Sex and politics may seem like strange bedfellows but they are often closer than we think. In the 1960s, opposition to the Vietnam war and the casting-off of sexual hangups in western countries blended into a single slogan: Make Love Not War. Meanwhile, a new generation of feminists insisted that taking charge of their own sexuality was a political act: "The personal is political," they said.
Up to now, the revolutionary cries of the Arab uprisings – "freedom", "justice", "dignity" and so on – have been directed mainly against regimes. Their core demand is a different kind of relationship between governments and the people they govern, but it doesn't take a huge leap of imagination to see that these same buzzwords might also be applied to the way people relate to each other – personally and sexually.
The common thread here is patriarchy. Arab regimes adopted the paternalistic style of authoritarianism found in the most traditional of Arab families and applied it on a national scale. Similarly with religion ... and sex is the point where all three meet. In Arab societies, as Shereen El Feki points out in her new book, Sex and the Citadel, "the only widely accepted, socially acknowledged context for sex is state-registered, family-approved, religiously sanctioned matrimony".
The fact that large numbers of Arabs find it difficult to fit this mould – whether they are single mothers, youngsters who can't afford to marry or people attracted to their own gender – is increasingly recognised, Feki says, but solutions are still elusive.
Part of the problem is a reluctance to talk about it. An Egyptian gynaecologist tells her: "In the Arab world, sex is the opposite of sport. Everyone talks about football, but hardly anyone plays it. But sex – everyone is doing it, but nobody wants to talk about it."
Feki herself has no such qualms and in the course of her book finds plenty of Arabs willing to discuss sex, even if the interviews don't always go smoothly. Showing a vibrator to a group to a group of Egyptian women, she is asked what it does. "Well, it vibrates," she says – to which one woman replies: "But why?"
Difficult as it may be to imagine now, in western eyes Arab society was once a byword for licentiousness, for which it was despised by some and envied by others. Today, the stereotypes are reversed – a shift that is largely due to international politics – with many Arabs regarding the west as an infectious source of debauchery from which they must be protected.
But it is not merely puritanism that impedes discussion of sex. Even if the taboos are overcome, language can also be a barrier. Arabic's once-rich vocabulary of sexual terminology has shrunk over the centuries, Feki says: "One tenth-century book, The Language of Fucking, for example, mentions more than a thousand verbs for having sex."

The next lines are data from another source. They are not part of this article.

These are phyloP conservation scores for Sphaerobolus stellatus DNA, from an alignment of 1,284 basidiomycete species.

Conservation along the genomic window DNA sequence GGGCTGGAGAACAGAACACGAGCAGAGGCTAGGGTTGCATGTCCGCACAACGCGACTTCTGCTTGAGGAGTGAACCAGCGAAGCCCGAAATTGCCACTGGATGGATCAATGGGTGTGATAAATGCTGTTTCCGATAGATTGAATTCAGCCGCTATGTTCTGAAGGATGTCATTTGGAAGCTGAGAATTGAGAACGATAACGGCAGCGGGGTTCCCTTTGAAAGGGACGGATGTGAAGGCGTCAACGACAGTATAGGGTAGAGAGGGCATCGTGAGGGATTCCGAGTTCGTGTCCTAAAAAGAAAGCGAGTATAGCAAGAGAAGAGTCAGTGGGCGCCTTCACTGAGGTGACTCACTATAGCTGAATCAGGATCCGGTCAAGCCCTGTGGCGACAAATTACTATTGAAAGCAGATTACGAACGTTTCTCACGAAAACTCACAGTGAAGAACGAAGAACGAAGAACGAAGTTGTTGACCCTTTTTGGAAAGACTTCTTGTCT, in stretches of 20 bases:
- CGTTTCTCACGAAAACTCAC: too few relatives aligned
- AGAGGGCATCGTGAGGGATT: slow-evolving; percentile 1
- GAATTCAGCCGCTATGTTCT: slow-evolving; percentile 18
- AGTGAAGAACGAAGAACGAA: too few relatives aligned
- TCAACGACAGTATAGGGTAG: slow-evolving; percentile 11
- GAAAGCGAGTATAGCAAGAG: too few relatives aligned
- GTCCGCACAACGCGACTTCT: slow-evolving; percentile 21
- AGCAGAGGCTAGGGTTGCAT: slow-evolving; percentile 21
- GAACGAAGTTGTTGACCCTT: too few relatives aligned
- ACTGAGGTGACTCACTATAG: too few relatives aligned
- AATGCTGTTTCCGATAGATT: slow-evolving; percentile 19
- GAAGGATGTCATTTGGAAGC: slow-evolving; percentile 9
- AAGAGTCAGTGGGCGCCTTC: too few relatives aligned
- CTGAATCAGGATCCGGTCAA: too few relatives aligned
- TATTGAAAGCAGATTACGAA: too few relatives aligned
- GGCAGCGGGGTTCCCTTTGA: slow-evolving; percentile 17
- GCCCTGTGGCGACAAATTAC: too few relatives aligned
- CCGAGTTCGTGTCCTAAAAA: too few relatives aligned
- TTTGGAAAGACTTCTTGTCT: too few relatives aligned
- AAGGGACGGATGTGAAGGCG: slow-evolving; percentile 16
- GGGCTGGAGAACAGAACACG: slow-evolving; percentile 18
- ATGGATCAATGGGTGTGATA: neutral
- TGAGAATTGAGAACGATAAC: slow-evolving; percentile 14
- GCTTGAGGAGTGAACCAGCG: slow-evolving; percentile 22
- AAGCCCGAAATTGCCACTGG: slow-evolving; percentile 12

Discussion of Arab sexuality today is often over-simplistic and when I first saw Sex and the Citadel on Amazon's website I feared the worst. Its title – a play on the popular TV series, Sex and the City – seemed awkwardly contrived and its cover showed a pair of Islamic crescents arranged to look like female breasts (though I'm assured that's only for the American edition).
Nonethelesss, a friend urged me to read it – and I'm glad I did. There is no other book that gives such a well-rounded picture of conemporary Arab attitudes towards sex. It's highly readable but also includes plenty of thoughtful context without getting bogged down in theories and statistics.
Feki – half-Egyptian, half-Welsh and raised in Canada – trained in immunology but later worked for The Economist writing on healthcare issues, particularly HIV. She was also appointed vice-chair of the UN's Global Commission on HIV and the Law.
Mostly, though, she keeps this expertise in the background, allowing her Arab interviewees to give their own account, whether the topic is virginity, marriage, masturbation, birth control, sex workers, sex education, sexual health or sexual diversity.
Thus, an Egyptian psychiatrist who regards homosexuality as "a developmental disorder" that can be "healed" is given space to make his case. Though his views have been shaped by religious belief (he's an evangelical Christian), the psychiatrist is far from stupid and he has the grace to admit that his "treatment" doesn't always work.
Feki's book leaves little doubt that changing attitudes to sex and sexuality go hand-in-hand with political change. "Free and equal relations among individuals," she writes, "are not only key to sexual rights but are also the cornerstone of political democracy; by leveling hierarchies, accepting differences, and respecting individual choices in the one, you help to foster the same in the other."
But how, exactly, might this transformation happen? Feki attempts an answer in her final chapter – if only a tentative one. Arabs' sexual culture, she says, depends on a complex interplay of other factors that include the law, education, economics, religion and the media. Movement in those areas will also bring movement on the sexual front.
It there's one certainty in all this it's that the way forward for Arab societies lies through talking – and arguing – about sex more frankly and and openly than they do at present. And Sex and the Citadel is an admirable starting point for that.
Posted by Brian Whitaker
Wednesday, 13 March 2013
Other reviews of Sex and the Citadel:
Nicholas Blincoe, Telegraph, 12 March 2013
Faramerz Dabhoiwala, The Observer, 6 March 2013
Rachel Halliburton, The Independent, 9 March 2013
Darren Richard Carlaw, New York Journal of Books, 8 March 2013
Carlin Romano, Chronicle of Higher Education, 14 January 2013
Caroline Moorehead, The Spectator, 2 March 2013